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Brilliant But Bedeviled, Blaze Foley’s Complex Life Comes To The Belcourt Screen

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IFC Films
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Lucinda Williams recently announced a tour this Fall marking the 20th anniversary of her landmark album Car Wheels on a Gravel Road. One of its many exceptional songs was “Drunken Angel” about her friend the late and under-rated Austin songwriter Blaze Foley. Foley may be considerably less obscure after the coming national release of Blaze, an understated narrative film co-written and directed by Ethan Hawke.

 

Foley was an eccentric artist who haltingly pursued what Austin writer Doug Freeman called “a career mired in substance abuse and self-sabotage.” His songs never reached a wide audience because of a series of mishaps that prevented him from releasing any records in his 39 years of life.

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Blaze Foley in life.

  

Blaze is based on the memoir Living in the Woods in a Tree: Remembering Blaze Foley by his ex-wife Sybil Rosen. With impressionistic vignettes, it’s both a tragic parable and a tender love story. LIke Hank Williams, Foley was said to veer unpredictably between being an empathic delightful person and a dysfunctional, unreliable wreck. He came to a violent end in 1989.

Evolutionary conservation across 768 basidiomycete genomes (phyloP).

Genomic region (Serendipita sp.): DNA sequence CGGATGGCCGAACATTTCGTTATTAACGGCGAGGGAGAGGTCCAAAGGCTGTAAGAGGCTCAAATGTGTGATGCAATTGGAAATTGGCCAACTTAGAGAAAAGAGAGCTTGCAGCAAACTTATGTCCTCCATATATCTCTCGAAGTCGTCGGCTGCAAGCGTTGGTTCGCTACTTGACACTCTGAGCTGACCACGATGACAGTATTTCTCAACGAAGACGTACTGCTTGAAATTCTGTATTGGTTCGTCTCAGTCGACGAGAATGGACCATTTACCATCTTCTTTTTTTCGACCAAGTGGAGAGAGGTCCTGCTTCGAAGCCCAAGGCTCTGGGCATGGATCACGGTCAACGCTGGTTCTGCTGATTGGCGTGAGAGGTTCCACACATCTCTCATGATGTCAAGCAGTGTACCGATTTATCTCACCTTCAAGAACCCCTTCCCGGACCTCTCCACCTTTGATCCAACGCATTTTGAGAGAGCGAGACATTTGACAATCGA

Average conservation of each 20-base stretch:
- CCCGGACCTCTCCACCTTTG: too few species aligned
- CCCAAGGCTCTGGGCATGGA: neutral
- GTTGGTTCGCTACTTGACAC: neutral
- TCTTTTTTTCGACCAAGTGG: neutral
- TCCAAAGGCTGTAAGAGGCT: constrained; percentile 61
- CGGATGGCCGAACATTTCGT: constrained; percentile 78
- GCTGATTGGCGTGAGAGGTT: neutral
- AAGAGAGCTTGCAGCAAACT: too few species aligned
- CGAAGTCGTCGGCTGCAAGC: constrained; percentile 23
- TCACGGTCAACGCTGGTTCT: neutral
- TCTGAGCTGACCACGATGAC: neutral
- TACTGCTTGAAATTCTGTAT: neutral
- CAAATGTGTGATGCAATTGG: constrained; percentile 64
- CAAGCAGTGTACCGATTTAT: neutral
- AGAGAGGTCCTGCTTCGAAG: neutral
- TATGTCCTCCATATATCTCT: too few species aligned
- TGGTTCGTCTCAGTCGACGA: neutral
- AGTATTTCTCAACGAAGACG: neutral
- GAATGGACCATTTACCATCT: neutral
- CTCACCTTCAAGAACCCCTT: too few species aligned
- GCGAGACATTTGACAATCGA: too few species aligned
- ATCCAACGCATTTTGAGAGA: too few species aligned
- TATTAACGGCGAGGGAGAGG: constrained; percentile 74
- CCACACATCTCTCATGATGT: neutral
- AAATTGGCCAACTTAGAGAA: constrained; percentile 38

The film premiered at Sundance in January and quickly earned leading man Ben Dickey - a songwriter who’d never acted before - a jury award. It’s been widely and well reviewed, and it was clearly a labor of love for Hawke, whose previous films as a director/writer are also musical, a documentary about a New York classical piano educator and 2006's The Hottest State.

Hawke told radio station KEXP he’s a fan many excellent musicians who never achieved fame in a world where bio-pics are almost exclusively about iconic household names. “In the back of my mind, I though I’d like to make a music movie about a guy who didn’t make it. That would be true to life. I’d like to see that movie,” he said.

So he collaborated with Rosen, who’s played in the film by Alia Shawkat, to illuminate a man who’s already something of a legend in Americana cirlces. Foley's "speaking in his songs about lost people and forgotten people and lost places and forgotten places. And he has a great truth. And he came to it a real hard way,” Hawke said.

Blaze opens Friday at Nashville’s Belcourt Theater with a three day run of screenings featuring Q&As with Hawke, Dickey and Charlie Sexton who plays his friend and colleague Townes Van Zandt.

The movie’s soundtrack will be available on CD and vinyl on Sept. 21st from Light in the Attic Records.